“Yoga is the journey of the self, through the self, to the self.” – The Bhagavad Gita
As a former yoga teacher who continues to practice regularly, I’ve learned a lot about it over the years! I love that yoga allows me to move my body and meditate at the same time, and my practice has played (and continues to play) a major role in my healing journey.
Let’s go over some of the many benefits that have been observed from practicing yoga:
- Improved breath capacity, flexibility, mobility, and strength
- Lowered cortisol levels, which alleviates physical and mental stress
- Decreased anxiety and depression
- A sense of community
I list these benefits, not to make any promises about what yoga will do for you, but to give you a taste of how yoga can have an impact. Personally, the biggest benefit for me has been strengthening my connection with myself. Through doing yoga, I’ve noticed a deeper awareness of my needs, a stronger sense of self-trust, and an increased ability to be compassionate with myself.
To prep for your first session:
- Buy a yoga mat! I am pro-cheap yoga mats!! Without one, you may be more susceptible to injury. Plus, practicing on the floor just doesn’t feel as good.
- Try a YouTube video first. So many awesome yoga teachers online provide high-quality classes for free. I highly recommend Yoga with Adriene. Not only is she beginner-friendly, but I still do her videos regularly as an experienced yogi because she is that good. Once you’ve gotten comfortable with doing yoga at home, then consider practicing at a studio or gym. Though I practice exclusively at home, and that works great for me!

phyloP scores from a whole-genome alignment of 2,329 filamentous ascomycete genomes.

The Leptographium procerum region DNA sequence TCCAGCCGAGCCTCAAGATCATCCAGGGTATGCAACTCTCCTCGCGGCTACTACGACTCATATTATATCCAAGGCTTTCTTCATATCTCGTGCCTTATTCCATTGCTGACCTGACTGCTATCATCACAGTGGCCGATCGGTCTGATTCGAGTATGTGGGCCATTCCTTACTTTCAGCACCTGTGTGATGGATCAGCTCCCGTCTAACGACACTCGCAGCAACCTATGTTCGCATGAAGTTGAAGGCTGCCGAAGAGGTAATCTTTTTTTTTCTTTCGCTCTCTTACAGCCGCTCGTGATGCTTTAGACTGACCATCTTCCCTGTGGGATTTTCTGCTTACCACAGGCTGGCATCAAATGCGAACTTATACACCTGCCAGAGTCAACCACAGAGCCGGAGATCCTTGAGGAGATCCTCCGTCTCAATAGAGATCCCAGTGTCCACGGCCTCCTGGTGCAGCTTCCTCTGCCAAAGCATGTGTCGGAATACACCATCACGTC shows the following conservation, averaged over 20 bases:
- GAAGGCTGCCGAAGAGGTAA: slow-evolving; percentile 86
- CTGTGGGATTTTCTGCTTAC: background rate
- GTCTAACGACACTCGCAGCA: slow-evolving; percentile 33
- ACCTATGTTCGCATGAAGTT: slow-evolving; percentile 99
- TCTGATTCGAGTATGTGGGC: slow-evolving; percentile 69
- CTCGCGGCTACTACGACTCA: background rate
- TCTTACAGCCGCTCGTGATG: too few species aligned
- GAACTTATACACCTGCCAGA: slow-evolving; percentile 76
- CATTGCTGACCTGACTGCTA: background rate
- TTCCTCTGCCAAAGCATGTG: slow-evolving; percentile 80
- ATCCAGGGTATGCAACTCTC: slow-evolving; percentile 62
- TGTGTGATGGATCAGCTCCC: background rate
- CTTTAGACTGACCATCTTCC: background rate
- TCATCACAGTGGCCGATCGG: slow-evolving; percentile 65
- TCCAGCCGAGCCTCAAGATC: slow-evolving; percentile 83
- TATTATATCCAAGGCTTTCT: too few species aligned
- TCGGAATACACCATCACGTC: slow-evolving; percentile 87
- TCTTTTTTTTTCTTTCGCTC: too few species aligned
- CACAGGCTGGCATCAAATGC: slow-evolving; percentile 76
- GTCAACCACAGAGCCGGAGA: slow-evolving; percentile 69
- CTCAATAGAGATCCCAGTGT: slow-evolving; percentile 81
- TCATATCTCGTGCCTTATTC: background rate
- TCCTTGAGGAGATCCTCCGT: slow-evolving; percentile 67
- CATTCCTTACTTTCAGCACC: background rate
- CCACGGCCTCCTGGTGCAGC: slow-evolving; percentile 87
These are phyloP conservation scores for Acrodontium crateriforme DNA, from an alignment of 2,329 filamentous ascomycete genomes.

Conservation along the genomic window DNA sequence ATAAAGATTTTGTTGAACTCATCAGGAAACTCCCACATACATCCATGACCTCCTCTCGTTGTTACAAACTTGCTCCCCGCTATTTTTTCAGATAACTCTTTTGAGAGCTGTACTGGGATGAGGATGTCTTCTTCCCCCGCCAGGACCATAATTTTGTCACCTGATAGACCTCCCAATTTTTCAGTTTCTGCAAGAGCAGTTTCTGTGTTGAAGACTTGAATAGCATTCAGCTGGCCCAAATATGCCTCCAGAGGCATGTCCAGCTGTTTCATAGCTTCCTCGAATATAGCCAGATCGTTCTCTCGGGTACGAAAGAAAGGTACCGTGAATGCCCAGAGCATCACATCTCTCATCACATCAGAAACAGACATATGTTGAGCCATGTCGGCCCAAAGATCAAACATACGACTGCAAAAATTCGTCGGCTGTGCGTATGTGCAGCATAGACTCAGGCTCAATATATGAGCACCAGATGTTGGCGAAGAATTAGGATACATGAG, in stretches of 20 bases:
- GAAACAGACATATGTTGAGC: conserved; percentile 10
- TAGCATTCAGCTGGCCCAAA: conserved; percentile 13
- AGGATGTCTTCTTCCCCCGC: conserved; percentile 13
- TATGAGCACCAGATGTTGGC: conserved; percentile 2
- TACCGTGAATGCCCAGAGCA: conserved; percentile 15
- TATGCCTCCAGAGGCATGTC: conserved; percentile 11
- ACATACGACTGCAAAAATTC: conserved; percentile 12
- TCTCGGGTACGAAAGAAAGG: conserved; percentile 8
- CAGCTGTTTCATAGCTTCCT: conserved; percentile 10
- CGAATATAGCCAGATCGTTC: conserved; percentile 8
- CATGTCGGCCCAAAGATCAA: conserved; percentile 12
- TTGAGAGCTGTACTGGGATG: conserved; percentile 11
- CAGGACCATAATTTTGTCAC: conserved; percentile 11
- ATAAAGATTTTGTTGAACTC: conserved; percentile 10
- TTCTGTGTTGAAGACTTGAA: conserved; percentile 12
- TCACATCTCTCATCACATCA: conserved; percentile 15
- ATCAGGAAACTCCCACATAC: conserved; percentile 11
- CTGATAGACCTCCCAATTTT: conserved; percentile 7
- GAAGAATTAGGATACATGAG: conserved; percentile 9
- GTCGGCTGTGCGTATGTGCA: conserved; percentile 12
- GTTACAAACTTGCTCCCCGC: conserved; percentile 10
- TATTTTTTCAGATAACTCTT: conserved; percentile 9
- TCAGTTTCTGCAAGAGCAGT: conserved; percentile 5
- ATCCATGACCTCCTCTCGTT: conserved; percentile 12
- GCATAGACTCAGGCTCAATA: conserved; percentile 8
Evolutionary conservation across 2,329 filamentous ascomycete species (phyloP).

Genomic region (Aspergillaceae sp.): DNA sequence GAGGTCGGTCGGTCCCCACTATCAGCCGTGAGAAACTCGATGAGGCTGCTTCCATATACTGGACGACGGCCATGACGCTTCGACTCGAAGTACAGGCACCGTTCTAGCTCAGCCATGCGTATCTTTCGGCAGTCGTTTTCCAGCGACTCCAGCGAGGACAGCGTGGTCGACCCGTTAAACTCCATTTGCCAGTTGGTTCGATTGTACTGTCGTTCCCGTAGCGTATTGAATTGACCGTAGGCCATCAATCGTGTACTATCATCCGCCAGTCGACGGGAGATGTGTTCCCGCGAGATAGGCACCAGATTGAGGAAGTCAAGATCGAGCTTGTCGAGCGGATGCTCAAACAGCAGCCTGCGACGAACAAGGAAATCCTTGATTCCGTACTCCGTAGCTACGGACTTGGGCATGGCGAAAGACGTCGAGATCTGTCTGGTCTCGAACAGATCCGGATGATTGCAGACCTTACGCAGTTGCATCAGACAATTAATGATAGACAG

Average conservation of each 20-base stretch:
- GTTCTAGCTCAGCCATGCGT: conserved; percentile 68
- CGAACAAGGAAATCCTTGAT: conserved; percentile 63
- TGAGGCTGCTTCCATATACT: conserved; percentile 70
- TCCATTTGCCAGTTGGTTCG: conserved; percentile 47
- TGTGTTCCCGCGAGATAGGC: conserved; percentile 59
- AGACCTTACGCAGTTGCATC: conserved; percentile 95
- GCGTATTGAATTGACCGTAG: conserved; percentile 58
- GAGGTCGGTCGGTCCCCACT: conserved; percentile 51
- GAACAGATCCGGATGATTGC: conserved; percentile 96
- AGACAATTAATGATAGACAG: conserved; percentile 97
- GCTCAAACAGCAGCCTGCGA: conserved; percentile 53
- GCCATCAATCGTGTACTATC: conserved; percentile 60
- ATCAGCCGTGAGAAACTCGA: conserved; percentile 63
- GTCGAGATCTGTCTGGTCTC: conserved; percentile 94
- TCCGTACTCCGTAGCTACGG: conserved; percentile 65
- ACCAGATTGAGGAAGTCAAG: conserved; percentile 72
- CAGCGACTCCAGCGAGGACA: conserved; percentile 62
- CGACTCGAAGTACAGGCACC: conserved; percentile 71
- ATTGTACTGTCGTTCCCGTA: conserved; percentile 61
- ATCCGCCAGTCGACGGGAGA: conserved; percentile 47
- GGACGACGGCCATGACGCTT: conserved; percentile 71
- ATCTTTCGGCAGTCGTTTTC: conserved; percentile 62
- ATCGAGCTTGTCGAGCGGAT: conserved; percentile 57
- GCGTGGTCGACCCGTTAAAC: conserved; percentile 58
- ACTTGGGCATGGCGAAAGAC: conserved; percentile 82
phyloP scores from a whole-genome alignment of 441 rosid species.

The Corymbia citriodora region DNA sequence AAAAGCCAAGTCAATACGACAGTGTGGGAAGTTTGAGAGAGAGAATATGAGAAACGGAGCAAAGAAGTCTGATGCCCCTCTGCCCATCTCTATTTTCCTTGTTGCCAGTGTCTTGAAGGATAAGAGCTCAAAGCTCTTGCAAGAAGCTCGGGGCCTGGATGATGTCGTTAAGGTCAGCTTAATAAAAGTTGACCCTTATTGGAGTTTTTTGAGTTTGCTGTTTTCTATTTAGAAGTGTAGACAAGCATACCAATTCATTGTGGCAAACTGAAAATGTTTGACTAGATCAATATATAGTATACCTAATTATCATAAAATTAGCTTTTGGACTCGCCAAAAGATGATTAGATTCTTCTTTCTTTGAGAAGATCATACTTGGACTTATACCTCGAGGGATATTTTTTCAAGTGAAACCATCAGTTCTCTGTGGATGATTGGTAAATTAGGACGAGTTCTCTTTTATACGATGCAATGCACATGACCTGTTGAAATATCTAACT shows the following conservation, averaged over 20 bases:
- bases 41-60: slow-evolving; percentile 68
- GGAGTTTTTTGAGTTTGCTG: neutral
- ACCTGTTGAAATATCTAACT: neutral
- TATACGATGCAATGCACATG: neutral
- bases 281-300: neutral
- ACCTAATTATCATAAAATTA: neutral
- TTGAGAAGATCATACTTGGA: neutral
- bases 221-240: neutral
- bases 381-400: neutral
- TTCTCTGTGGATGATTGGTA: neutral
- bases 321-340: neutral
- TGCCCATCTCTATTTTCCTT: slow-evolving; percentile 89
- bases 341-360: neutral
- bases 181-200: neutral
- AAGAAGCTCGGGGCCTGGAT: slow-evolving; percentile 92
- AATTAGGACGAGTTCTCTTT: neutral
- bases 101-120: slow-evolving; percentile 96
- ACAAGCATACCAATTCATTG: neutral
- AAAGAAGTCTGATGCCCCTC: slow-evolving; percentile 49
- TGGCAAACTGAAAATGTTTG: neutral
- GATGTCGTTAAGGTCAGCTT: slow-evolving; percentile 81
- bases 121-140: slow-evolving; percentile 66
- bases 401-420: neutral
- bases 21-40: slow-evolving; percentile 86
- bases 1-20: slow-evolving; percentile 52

- Wear loose, comfortable clothes. Yes, pajamas are more than acceptable.
During your practice:
- Feeling the poses in your body > achieving the perfect pose shapes. Yoga is about listening to yourself. If you’re pushing yourself into a position that your body is not ready for, you could injure yourself. Focus on how you feel, not how you look.
- Embrace slow movement and stillness. Especially if you are a go-getter type of person, you may be moving more slowly than you’re used to during your practice. Yoga also involves holding poses for longer than other types of exercise, so do your best to breathe and stay present!
- Notice any resistance in your practice. The way you move on the mat is an indicator of the way you move in the world. For example, whenever I get into a plank pose, my brain often says, “Ugh! I don’t want to!”. This is a familiar reaction I have when life throws me curveballs. The more I approach those difficult poses with a sense of grace and flow, the more equipped I am to bring that energy into my day-to-day life.
Ease into it and be gentle with yourself. Namaste